Here’s not the right time to talk about that however! [Editor: Au contraire, we agree with your point and consider this a perfect LISA topic!]

To answer your other question, I hope we can have entirely user contributed street exhibitions soon enough. If we get that far I think it could be a great success.

LS: Do you have a permanent team with whom you work?  If so, what are their different roles?  How is your team organized?

JO: Not at all. I mostly work independently. In recent years however I’ve really enjoyed teaming up with others in a collaboration context.

For instance, I wrote to the first version of the Artvertiser, building atop of a library called BazAR. Later Damian Stewart came on board and greatly improved my code, porting it to openFrameworks. Arturo then jumped in and got the whole thing running on Android.

Danja and I are working a lot together at present, in our studio here in Berlin. A very fruitful and easy collaboration – we have a lot of fun.

LS: Inside your team, is there a clear separation between artists and engineers/technicians ?

JO: No. I thoroughly dislike such partitioning, one endemic to much of the media-art scene, sadly! These separations are artificial and I believe point to an aging class model deeply sewn throughout the fine arts, of the Visionary and the Hired-hand.

Good ideas are in abundance. We all have them. Implementations on the other hand, are not. I admire implementations far more than great ideas.

Programmers are ineluctably influential in the design, feasibility and even aesthetic of the end result. Very often programmers literally define the entire scope the self-titled Artist works within, whether their idea even holds water at all.

As regards my own role, I like to get my hands dirty in a collaboration.

I make it a personal priority to grow with and through what I make and this is done by learning the tools, the medium. If my medium is software, in the language of C or C++, then I will work with the project on those terms, understanding its extents and the limitations therein.

Not being a trained engineer, there are plenty of better programmers than I. In any case, I’m a creative programmer with the ability to create and solve complex problems in my own way. I will always do my best to contribute on that level in any collaboration, even when working with a trained engineer.

Art aside, programming is a form of self-development, as rewarding as any traditional creative pursuit, in my experience.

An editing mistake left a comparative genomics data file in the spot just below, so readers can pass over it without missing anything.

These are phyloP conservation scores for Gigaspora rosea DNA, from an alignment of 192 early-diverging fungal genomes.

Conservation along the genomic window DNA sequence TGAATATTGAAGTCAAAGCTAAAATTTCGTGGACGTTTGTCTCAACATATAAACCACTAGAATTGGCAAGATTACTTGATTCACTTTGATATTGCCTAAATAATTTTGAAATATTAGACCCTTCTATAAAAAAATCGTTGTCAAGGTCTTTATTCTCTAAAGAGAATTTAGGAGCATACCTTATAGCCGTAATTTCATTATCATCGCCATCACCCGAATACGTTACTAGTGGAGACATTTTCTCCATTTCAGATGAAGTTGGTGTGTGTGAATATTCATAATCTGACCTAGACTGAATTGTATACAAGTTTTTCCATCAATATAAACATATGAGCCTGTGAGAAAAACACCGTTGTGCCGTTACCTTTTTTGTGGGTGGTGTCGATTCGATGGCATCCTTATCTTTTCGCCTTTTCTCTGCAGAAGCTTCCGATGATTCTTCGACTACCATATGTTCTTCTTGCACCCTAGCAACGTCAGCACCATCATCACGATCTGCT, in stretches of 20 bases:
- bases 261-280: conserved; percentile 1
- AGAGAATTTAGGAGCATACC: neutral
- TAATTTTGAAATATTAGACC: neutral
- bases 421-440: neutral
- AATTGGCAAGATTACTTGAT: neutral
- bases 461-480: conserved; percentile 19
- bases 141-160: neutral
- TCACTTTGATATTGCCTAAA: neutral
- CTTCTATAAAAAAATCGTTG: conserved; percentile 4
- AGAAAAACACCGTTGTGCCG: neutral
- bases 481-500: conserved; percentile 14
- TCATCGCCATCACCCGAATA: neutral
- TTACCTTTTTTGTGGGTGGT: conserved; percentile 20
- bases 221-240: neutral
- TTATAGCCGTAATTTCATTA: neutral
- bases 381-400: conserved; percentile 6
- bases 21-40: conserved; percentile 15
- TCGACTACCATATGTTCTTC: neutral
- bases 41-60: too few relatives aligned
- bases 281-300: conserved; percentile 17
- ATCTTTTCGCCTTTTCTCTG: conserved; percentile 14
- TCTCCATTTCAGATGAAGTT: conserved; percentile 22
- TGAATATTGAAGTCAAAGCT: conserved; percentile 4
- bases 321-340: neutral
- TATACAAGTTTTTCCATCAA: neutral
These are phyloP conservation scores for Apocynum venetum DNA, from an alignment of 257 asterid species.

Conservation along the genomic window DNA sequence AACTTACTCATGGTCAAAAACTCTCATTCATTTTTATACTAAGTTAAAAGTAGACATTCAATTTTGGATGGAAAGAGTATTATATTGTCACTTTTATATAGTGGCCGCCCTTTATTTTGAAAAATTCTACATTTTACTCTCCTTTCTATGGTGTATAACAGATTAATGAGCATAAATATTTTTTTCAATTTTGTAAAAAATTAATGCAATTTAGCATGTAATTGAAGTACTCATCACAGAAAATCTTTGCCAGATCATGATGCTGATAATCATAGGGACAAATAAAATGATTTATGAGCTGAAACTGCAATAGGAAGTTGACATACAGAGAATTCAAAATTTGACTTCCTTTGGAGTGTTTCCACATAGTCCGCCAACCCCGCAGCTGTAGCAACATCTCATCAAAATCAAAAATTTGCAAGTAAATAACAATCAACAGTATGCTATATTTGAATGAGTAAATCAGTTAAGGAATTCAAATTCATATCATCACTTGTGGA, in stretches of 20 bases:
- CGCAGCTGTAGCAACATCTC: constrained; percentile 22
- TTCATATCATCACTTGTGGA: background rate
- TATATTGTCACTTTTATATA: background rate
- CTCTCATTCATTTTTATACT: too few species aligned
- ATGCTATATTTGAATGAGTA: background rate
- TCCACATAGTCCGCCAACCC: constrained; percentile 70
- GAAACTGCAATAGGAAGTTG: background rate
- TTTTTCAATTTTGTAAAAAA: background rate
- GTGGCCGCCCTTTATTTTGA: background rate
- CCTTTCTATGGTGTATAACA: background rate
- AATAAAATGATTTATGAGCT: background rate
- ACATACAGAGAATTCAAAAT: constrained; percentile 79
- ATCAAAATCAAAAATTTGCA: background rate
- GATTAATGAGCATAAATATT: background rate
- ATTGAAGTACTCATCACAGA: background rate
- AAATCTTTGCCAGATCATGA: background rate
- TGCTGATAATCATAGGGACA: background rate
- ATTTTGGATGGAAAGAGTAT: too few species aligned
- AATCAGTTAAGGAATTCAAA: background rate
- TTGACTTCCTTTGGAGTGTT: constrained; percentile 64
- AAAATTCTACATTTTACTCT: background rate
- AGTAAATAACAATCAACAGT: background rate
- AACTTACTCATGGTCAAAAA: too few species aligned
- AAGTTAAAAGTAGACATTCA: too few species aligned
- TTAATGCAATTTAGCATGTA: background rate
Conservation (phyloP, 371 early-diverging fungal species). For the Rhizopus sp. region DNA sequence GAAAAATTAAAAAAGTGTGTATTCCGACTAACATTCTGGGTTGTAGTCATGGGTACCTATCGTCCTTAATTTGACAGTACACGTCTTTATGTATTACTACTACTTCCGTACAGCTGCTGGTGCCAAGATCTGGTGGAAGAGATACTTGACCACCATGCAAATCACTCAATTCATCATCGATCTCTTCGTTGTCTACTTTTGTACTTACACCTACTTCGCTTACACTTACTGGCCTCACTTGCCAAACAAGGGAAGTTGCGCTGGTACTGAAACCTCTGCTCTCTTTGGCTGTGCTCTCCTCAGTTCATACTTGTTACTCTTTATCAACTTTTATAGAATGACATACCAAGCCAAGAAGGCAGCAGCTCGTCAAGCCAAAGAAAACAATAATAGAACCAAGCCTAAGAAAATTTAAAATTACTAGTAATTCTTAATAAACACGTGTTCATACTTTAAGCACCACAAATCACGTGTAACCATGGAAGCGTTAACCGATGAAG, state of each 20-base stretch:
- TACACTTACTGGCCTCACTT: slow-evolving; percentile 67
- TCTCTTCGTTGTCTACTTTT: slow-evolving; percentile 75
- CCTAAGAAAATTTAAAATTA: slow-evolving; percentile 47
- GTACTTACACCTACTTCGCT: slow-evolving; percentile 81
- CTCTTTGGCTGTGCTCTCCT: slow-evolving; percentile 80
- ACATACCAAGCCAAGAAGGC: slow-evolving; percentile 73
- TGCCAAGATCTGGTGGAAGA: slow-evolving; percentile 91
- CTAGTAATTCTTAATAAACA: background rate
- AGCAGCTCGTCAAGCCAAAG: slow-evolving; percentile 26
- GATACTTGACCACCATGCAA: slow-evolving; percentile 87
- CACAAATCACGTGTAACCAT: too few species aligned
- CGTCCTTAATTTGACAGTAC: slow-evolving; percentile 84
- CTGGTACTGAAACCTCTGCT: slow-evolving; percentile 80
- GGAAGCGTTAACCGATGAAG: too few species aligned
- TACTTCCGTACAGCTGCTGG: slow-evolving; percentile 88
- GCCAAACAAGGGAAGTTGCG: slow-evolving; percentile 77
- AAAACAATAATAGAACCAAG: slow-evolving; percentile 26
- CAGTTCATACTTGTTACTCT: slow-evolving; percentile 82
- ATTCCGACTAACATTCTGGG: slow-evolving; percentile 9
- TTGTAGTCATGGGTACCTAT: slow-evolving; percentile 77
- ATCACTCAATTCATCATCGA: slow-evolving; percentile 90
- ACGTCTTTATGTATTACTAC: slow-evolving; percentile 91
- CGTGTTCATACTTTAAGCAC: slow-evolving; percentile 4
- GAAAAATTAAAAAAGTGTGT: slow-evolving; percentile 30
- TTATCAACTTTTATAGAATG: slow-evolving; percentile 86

LS: What are you up to next?

JO: Danja and I have a couple more network related projects up our sleeve. One in particular will be a big deal, I think…

After getting the Nica at Ars Electronica we both have a strong compulsion to dive into our own totally network-unrelated projects. For me this means a large sound installation – my first in many years.  I also want to cross a few small projects off the TODO list, some I conceived of a decade ago and have thought about often since.

LS: What is the next step you see coming in technology?

JO: That’s a very difficult question to answer. Two things I’m keeping an eye on are quantum computing and of course biotech. The migration to IPv6 is going to have a deep impact on the human domain also, not to be underestimated.

I foresee also that our relationship with technology itself will undergo significant change in the years to come. With the state of the worlds resources depleted by agriculture, unchecked industry and exploding populations, the impact of our technologies on the environment will inevitably figure into how we value it. I hope for a time where ‘beautiful’, ‘clever’ and even ‘intuitive’ will not be enough to keep an earth-costly implementation from being scrapped.

Secondly, our increased dependence on computer networks, the so-called Cloud, networked devices and computer controlled infrastructure leaves us increasingly vulnerable. Ignorance as to how these increasingly vital prostheses actually function is on the rise.

Most have a complete lack of understanding as to how the technology they claim to depend on actually functions. Ask someone how a postcard arrives at their aunt’s door and they’ll give you a vaguely accurate description. Ask that same person how the email you sent them arrived and you’d be better submitting their description to a poetry journal.

I think we will soon see catastrophes that make it very clear just how far we’ve grown into our technologies.. and how far they’ve grown into us.

LS: Who else is out there doing things you admire with technology and art?

JO: The list would be really long… there’s a lot of important work out there!

LS: What is your opinion on Anonymous and LulzSec?  Where do you draw the line between socially beneficial hacking and criminality?

JO: I don’t feel able to comment on that here, unfortunately.

LS: I understand completely.  Thank you for speaking with Leaders in Software and Art!